Rebecca on packing with sweet little Maggie:

No. 1 Tip

Have an awesome strong backpacking buddy to help schlep gear.

Baby Schlepping

Rebecca carrying sleeping Maggie on her front. 2012, Kern Headwaters. 3 Chicks, 4 Guys, 1 Baby, 3 Kayaks, 1 Helicopter.

Rebecca carrying awake Maggie on her back. 2012, Kern Headwaters.

As for carrying the baby, the Ergo carrier worn on the front is key, it distributes the baby’s weight well on you and you can easily go for miles w/out much back pain. Until Maggie was about 7 months old I’d carry her in the Ergo on my front and wore a normal backpack on my back (w/a light load). Once over 7 months, I bought the Osprey backpack baby carrier (which has tons of compartments for storage) and still carried my Ergo which I wore on my front. I’d switch Maggie on and off front to back; when she was awake I’d carry her on my back and asleep, I carried her on my front.  I had a stuff sack that I’d put where ever Maggie was not. Switching up the baby from front to back made it tolerable to carry her for long strenuous days.

Snuggy Sleeping

For sleeping, I’m not a huge fan of the co sleeping thing so I bring an extra large down jacket and a ½ a piece of a foam pad which I put inside the down jacket so the pad doesn’t move around.  When cold I put Maggie in a down snow suite, otherwise known as her Adventure Suite, and then zip her in the jacket – works great.  Before bedtime, I use the same jacket as my personal jacket to keep warm so I’m carrying a jacket I’d be carrying anyway, just a few sizes larger.  Another cool thing is if it’s super cold outside, I can zip the jacket over both of us while carrying her in the front Ergo carrier.

Diaper Dilemma

Diapers are a big one, sucks.  On short trips, I just carry the disposable diaper out.  Long trips, I bring biodegradable diapers and wipes and then each night, toss them on the campfire (some areas you can’t have camp fires, If I’m in these areas, I don’t spend anymore then 3 nights) – yeah pooh fire!  Not a fan of the cloth diapers because it’s super gross washing them (definitely can’t be washing diapers in a stream, not cool) and, if the weather is bad, they won’t dry.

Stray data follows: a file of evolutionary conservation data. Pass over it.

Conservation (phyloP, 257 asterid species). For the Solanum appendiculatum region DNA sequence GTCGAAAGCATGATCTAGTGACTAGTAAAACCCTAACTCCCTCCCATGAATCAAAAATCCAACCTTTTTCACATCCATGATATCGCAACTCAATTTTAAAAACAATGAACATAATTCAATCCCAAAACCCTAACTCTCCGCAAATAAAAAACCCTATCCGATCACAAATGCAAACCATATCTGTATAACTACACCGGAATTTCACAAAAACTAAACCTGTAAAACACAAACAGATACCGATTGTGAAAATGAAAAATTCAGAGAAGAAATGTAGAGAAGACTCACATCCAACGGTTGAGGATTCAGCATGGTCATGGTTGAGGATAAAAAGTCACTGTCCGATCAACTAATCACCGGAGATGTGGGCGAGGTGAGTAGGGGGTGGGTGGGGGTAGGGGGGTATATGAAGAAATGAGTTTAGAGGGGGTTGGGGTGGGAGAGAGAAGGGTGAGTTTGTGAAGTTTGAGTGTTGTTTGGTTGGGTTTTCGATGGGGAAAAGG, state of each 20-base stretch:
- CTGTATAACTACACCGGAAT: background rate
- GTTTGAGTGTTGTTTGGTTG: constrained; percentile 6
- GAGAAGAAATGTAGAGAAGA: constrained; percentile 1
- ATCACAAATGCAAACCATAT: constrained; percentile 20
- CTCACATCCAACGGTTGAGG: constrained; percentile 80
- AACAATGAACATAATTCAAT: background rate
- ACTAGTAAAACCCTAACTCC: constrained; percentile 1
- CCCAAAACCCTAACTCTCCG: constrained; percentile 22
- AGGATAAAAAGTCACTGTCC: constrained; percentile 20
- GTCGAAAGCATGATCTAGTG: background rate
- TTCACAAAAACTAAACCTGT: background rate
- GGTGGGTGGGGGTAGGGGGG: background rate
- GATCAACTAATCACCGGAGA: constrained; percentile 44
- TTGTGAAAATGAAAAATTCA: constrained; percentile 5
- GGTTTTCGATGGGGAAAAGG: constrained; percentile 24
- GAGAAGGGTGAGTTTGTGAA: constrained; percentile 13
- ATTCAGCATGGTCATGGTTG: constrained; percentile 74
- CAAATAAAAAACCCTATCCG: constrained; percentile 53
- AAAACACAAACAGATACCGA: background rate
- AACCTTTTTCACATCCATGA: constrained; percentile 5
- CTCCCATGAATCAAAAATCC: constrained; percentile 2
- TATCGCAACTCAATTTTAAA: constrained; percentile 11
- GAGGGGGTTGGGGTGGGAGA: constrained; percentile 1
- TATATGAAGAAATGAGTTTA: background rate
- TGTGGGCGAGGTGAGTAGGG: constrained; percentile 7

Mother’s Milk

Under 6 months is the best time to go backpacking, all you need is plenty of water for yourself and a boob for the baby!

6 month to a year; the boob and things like pea soup, hummus, dehydrated egg (anything mushy). If it’s a short trip they make these squeeze tubes of baby food that are perfect!

One year was a little trickier for us because Maggie was done w/breastfeeding. In this case (like on our 12-day Kern River Headwaters trip) I brought toddler formula (nice and light and very nutritious) and then fed her everything we ate; I just made sure all of our meals were 1-year old friendly and added things like dried coconut, dried bananas and flaxseed to our oatmeal every morning. One extra thing I did bring for her was peanut butter (she couldn’t eat the whole nuts that we were eating in our trail mix).

If you’re going to try out new foods on your baby while backpacking, I highly recommend doing so in stages before you set out for your adventure – this way you’re sure your kid will actually eat the new food and that she has no allergies to the new food.

Child’s Play

I bring a few small toys but best to teach your kid to play with “icks,” “ocks,” and “ones” (sticks, rocks and cones) – start teaching them to use their imagination.

Stick to It

Even if you don’t usually use them, use walking poles when carrying your baby, it’ll save you more then once from tripping.

[Editor's note: Maggie has been on more backpacking trips than I have!.  Also, Rebecca what are you going to do with baby no. 2?]